Let's find out what are the negative matching rules:

  • IllegalCharacterRule – defines all characters that a password mustn't contain
  • IllegalRegexRule – defines a regular expression which mustn't match
  • IllegalSequenceRule – checks whether a password has an illegal sequence of characters
  • NumberRangeRule – defines a range of numbers which a password mustn't contain
  • WhitespaceRule – checks whether a password contains whitespaces
  • DictionaryRule – checks whether a password is equal to any dictionary record
  • DictionarySubstringRule – checks whether a password contain any dictionary record
  • HistoryRule – checks whether a password contains any historical password reference
  • DigestHistoryRule – checks whether a password contains any digested historical password reference
  • SourceRule – checks whether a password contains any source password reference
  • DigestSourceRule – checks whether a password contains any digest source password reference
  • UsernameRule – checks whether a password contains a username
  • RepeatCharacterRegexRule – checks whether a password contains repeated ASCII characters

6.1. Simple Negative Matching Rules

Firstly, we're going to see how we can use simple rules such as IllegalCharacterRule, IllegalRegexRule, etc. Here is a short example:

PasswordValidator passwordValidator = new PasswordValidator( new IllegalCharacterRule(new char[] { 'a' }), new NumberRangeRule(1, 10), new WhitespaceRule() ); RuleResult validate = passwordValidator.validate(new PasswordData("abcd22 ")); assertFalse(validate.isValid()); assertEquals( "ILLEGAL_CHAR:{illegalCharacter=a, matchBehavior=contains}", getDetail(validate, 0)); assertEquals( "ILLEGAL_NUMBER_RANGE:{number=2, matchBehavior=contains}", getDetail(validate, 4)); assertEquals( "ILLEGAL_WHITESPACE:{whitespaceCharacter= , matchBehavior=contains}", getDetail(validate, 5));

The example shows us how the described rules work. Similarly to positive matching rules, they give us full feedback about validation.

6.2. Dictionary Rules

What if we want to check whether a password is not equal to provided words.

For that reason, the Passay library gives us excellent tools for that. Let's discover DictionaryRule and DictionarySubstringRule:

WordListDictionary wordListDictionary = new WordListDictionary( new ArrayWordList(new String[] { "bar", "foobar" })); DictionaryRule dictionaryRule = new DictionaryRule(wordListDictionary); DictionarySubstringRule dictionarySubstringRule = new DictionarySubstringRule(wordListDictionary);

We can see dictionary rules enable us to provide a list of banned words. It's beneficial when we have a list of the most common or the easiest to break passwords. Therefore, it's reasonable to prohibit users from using them.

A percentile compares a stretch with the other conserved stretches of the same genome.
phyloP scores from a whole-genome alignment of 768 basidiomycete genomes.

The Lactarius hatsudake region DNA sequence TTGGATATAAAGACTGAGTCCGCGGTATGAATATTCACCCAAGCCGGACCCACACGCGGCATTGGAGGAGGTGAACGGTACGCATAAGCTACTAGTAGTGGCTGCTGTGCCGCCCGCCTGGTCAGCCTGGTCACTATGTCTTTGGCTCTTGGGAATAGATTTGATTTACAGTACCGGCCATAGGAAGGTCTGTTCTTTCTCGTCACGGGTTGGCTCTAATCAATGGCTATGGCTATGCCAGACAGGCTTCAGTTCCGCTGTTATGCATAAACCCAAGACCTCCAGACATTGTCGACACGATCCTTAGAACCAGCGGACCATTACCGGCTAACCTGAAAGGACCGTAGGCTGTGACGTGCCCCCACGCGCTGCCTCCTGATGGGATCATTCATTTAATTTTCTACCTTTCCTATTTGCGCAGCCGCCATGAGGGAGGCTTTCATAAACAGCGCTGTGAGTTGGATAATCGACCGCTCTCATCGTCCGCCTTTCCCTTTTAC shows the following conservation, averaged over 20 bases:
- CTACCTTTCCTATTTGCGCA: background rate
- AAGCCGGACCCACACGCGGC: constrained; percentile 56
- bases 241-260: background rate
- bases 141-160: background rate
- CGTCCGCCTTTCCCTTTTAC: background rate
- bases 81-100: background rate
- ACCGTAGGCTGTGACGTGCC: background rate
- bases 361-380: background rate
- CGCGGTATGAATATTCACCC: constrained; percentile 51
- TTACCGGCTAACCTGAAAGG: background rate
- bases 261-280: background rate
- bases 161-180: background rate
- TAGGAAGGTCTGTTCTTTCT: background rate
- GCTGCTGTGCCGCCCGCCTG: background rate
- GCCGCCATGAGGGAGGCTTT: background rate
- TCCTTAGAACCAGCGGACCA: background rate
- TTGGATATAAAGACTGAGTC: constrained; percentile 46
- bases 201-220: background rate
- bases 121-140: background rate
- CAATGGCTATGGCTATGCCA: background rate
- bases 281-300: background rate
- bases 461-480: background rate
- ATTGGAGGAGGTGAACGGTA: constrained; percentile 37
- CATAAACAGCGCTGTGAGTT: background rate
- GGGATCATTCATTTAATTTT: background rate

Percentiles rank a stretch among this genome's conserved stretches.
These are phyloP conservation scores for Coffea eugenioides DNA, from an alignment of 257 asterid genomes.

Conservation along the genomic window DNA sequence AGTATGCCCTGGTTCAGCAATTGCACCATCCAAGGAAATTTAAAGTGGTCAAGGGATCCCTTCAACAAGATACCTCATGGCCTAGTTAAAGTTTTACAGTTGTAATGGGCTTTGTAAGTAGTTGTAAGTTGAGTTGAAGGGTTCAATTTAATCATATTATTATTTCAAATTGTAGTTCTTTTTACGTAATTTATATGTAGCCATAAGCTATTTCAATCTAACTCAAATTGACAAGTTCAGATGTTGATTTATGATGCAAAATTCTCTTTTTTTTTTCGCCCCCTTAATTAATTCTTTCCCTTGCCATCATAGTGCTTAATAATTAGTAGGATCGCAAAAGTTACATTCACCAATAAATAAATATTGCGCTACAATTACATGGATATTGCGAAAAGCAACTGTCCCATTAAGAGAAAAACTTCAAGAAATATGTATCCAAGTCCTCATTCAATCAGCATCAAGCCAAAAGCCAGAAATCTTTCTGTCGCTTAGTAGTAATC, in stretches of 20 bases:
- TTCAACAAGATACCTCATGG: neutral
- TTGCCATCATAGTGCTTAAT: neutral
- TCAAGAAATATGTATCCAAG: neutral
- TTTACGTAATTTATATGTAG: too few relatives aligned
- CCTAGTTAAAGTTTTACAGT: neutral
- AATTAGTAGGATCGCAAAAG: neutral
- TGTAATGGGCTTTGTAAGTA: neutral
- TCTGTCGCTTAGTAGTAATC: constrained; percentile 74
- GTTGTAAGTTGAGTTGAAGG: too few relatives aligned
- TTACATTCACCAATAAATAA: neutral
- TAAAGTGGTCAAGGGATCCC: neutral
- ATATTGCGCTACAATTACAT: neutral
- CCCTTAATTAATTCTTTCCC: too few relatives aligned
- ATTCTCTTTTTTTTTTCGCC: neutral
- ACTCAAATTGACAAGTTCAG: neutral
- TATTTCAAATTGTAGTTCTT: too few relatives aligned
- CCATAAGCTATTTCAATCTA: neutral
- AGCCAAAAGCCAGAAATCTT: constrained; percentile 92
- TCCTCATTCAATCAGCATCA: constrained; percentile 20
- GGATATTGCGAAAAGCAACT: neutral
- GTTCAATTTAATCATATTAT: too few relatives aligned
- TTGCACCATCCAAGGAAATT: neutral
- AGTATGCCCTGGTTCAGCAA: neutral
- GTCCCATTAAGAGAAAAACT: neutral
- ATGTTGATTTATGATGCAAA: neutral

In real life, we would certainly load a list of words from a text file or a database. In that case, we can use WordLists. It has three overloaded methods that take an array of Readers and create ArrayWordList.

6.3. HistoryRule and SourceRule

Furthermore, the Passay library gives us HistoryRule and SourceRule. They can validate passwords against historical passwords or text content from various sources.

Let's take a look at the example:

SourceRule sourceRule = new SourceRule(); HistoryRule historyRule = new HistoryRule(); PasswordData passwordData = new PasswordData("123"); passwordData.setPasswordReferences( new PasswordData.SourceReference("source", "password"), new PasswordData.HistoricalReference("12345") ); PasswordValidator passwordValidator = new PasswordValidator( historyRule, sourceRule);

HistoryRules help us checking whether a password has been used before. Because such practices are insecure, we don't want users to use old passwords.

On the other hand, SourceRule allows us to check whether the password is different than those provided in SourceReferences. We can avoid the risk of having the same passwords in different systems or applications.

It's worth mentioning that there are such rules as DigestSourceRule and DigestHistoryRule. We'll cover them in the next paragraph.

6.4. Digest Rules

There are two digest rules in the Passay library: DigestHistoryRule and DigestSourceRule. Digest rules are intended to work with passwords stored as digest or hash. Hence, to define them we need to provide an EncodingHashBean object.

Let's see how it's done: